Life Beyond Diagnosis: The Hero’s Journey of Choosing Your Healing Path
Aug 30, 2020 11:44PM
By Natasha Michaels
The impact of receiving a major health diagnosis is among one of the most stressful events in an individual’s life, comparable to losing a loved one or an unwanted job loss. The news is inevitably followed by a hero’s journey, for it must be undertaken alone, no matter how others might try to share the burden or provide valuable and necessary support. By its very nature, the experience affords each affected individual a huge opportunity for growth.
There are few moments in a life so lonely, overwhelming and confusing as the moments shortly after receiving an unexpected, bleak diagnosis. Maybe you were fortunate enough to have a caring and compassionate clinician who took the time to explain not just the data but the meaning behind the words. Perhaps you were unlucky and received just the facts before you left the office with only a follow-up appointment for a few months later or a referral, mind swirling with unasked questions. It almost doesn’t matter how the news is delivered... you’re left reeling, struggling to process as what-ifs run through your head.
Believe What You Tell YourSELF
Receiving a diagnosis is the start of another journey. It concludes the searching-for-answers process that came before and launches a new phase. It can take conscious and concerted effort to stop the what-if train from derailing in worst case scenarios inside your head. It requires courage and presence of mind to tell yourself, “I have more control over this situation than the doctors know. My body and I will work together; we will thrive beyond the diagnosis.”
There is tremendous power in words; extensive research in neuropsychoimmunology (PNI) has proven beyond a shadow of doubt that our bodies believe what we tell them. Say out loud, “I have at least 30 fulfilling years to live.” Now say, “My life will be shortened by my chronic disease.” Feel the difference? The first sentence is supportive of the intention to survive and participate in life. The second is putting an early end-date on life experience because of a physical condition.
“It’s so easy to fall down the rabbit hole of worry and anxiety after a diagnosis,” says Nicole Miale of Washington Depot. “You start thinking about all the questions you wish you’d asked. As you sift through the reams of information available online, it quickly becomes overwhelming. What you tell yourself during the process and what you let in from others is so critical.”
Miale learned this lesson after returning home from a solo tropical vacation gone awry, during which she suffered a minor stroke. While being incapacitated and alone in an unfamiliar locale was an awful experience, returning home to deal with everyone else’s emotions and plans turned out to be a more difficult phase of her immediate recovery.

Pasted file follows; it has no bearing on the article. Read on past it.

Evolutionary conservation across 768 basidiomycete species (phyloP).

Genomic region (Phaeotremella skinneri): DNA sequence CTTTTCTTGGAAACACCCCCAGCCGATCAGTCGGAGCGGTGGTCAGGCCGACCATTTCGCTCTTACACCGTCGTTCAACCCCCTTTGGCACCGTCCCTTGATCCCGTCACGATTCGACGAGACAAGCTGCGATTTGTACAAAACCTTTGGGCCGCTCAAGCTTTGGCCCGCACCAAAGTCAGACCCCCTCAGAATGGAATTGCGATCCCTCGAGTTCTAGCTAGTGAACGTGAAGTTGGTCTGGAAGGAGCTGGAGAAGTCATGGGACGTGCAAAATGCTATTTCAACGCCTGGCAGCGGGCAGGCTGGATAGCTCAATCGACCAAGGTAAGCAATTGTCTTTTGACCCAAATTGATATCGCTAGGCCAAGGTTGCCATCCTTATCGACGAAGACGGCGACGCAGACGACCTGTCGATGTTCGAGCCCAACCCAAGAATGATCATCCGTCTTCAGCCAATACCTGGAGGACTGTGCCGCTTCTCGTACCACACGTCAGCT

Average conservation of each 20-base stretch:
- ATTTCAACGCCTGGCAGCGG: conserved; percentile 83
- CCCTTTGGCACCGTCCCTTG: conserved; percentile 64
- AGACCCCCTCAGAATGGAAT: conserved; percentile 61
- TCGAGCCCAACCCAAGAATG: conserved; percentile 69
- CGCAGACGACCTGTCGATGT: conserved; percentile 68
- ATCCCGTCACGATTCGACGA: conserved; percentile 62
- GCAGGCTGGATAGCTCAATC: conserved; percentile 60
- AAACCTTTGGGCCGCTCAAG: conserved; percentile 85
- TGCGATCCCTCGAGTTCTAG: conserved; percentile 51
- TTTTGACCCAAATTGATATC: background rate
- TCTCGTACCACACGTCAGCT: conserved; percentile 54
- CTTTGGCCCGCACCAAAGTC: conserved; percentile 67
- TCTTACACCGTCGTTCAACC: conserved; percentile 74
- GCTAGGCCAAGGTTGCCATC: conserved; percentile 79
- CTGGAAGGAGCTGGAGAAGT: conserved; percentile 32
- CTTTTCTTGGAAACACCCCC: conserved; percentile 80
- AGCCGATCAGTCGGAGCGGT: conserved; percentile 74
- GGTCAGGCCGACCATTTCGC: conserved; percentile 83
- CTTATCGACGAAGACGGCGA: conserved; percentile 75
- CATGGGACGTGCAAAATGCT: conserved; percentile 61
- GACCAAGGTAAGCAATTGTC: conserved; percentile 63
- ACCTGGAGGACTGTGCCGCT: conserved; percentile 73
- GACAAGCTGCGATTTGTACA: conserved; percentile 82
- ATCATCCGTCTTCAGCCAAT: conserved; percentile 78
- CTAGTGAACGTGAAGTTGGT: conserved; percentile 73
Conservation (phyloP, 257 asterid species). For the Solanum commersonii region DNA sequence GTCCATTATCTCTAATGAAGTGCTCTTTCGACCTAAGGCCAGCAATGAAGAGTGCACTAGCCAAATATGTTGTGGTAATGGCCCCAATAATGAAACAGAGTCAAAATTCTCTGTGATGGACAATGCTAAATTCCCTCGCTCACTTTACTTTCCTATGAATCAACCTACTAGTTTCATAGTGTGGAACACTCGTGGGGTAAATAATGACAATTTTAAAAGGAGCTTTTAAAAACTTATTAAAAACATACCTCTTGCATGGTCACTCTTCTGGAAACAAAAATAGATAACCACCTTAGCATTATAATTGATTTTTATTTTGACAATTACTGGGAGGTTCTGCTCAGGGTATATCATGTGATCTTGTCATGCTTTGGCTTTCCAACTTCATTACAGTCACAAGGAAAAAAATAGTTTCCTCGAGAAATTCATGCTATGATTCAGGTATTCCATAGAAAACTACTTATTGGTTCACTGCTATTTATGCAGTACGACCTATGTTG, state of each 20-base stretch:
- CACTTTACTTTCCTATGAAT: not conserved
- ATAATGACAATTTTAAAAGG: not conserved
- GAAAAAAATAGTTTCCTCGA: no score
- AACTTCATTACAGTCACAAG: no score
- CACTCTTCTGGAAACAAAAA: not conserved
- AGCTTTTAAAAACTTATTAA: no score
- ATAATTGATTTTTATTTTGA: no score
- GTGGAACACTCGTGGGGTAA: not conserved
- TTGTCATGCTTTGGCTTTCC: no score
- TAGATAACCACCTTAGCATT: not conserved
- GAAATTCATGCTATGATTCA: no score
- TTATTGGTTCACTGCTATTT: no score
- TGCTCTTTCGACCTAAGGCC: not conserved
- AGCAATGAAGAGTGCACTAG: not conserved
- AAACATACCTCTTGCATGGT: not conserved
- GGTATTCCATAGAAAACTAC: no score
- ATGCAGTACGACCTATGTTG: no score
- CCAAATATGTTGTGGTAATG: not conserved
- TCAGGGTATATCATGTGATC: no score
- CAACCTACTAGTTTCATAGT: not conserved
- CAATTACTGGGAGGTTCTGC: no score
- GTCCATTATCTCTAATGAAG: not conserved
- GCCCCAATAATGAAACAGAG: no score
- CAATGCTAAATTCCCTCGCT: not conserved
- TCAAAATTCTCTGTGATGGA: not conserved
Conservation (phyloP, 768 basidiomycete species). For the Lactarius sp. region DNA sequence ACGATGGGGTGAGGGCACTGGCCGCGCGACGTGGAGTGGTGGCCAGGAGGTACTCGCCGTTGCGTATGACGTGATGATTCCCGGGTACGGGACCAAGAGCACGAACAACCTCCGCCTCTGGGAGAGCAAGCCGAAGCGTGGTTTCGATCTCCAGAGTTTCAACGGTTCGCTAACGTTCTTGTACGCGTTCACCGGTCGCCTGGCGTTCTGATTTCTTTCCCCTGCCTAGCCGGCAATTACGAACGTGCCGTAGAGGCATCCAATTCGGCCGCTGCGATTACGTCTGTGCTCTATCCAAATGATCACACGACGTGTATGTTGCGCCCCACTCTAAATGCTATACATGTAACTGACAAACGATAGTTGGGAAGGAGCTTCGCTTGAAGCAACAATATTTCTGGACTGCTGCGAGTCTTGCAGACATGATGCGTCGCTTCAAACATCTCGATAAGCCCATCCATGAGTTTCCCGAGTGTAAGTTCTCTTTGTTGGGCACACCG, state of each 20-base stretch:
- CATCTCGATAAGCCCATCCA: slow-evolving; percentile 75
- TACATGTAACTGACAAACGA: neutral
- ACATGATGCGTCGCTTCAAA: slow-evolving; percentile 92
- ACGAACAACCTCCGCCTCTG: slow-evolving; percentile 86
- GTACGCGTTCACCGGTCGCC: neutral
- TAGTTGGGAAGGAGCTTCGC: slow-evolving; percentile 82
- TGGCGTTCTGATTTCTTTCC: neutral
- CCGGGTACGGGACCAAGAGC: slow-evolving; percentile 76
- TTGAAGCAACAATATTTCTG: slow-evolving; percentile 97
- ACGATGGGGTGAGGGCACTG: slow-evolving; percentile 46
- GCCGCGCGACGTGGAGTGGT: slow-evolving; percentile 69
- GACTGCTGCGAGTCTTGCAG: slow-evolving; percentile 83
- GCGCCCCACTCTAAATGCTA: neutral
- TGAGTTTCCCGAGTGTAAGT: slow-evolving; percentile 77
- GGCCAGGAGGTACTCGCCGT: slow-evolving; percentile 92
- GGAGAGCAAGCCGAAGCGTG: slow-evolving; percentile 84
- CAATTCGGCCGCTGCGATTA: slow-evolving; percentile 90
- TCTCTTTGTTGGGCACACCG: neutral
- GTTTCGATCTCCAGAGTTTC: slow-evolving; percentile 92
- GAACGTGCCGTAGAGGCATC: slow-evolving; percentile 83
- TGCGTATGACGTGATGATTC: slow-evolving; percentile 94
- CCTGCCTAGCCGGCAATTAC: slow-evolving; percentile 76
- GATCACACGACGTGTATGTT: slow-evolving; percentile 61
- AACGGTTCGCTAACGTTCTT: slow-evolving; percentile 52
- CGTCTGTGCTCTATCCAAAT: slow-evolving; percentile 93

“When I was by myself in the ER and then the hotel room, I was terrified and lonely and wished more than anything for a hug from a family member,” she says. “Then I came home and was bombarded by everyone else’s feelings about what had happened to me, as well as their well-meaning attempts to circle the wagons in support. I felt completely overwhelmed, absolutely smothered and really disempowered by my loved ones’ attempts to help me.”
Deciding for YourSELF
Jen Dawson of Norwalk received her diagnosis of Her2+, ER/PR+, stage 2 breast cancer at age 48, just after Christmas. Since she expected a call with the test results prior to the holiday, she already expected the news must be bad before the official word was delivered. She met with the surgeon who explained her diagnosis, described the treatment process and her options. Almost every day, she went for tests and met with various doctors, but through it all she desperately sought natural, holistic treatments.
“What was most frustrating was that I couldn’t find a holistic or natural path in the same way that chemo/surgery/radiation was a standard option,” she says now. “I remember feeling numb through most of those appointments and unable to take in all the words they were saying to me. I reached out to a naturopath who advised me to follow the guidance of my oncologist while I continued to see her for acupuncture throughout treatment. But the oncologist wanted me to stop taking my supplements. I could not understand why I should stop taking things that supported my health; that felt wrong to me.”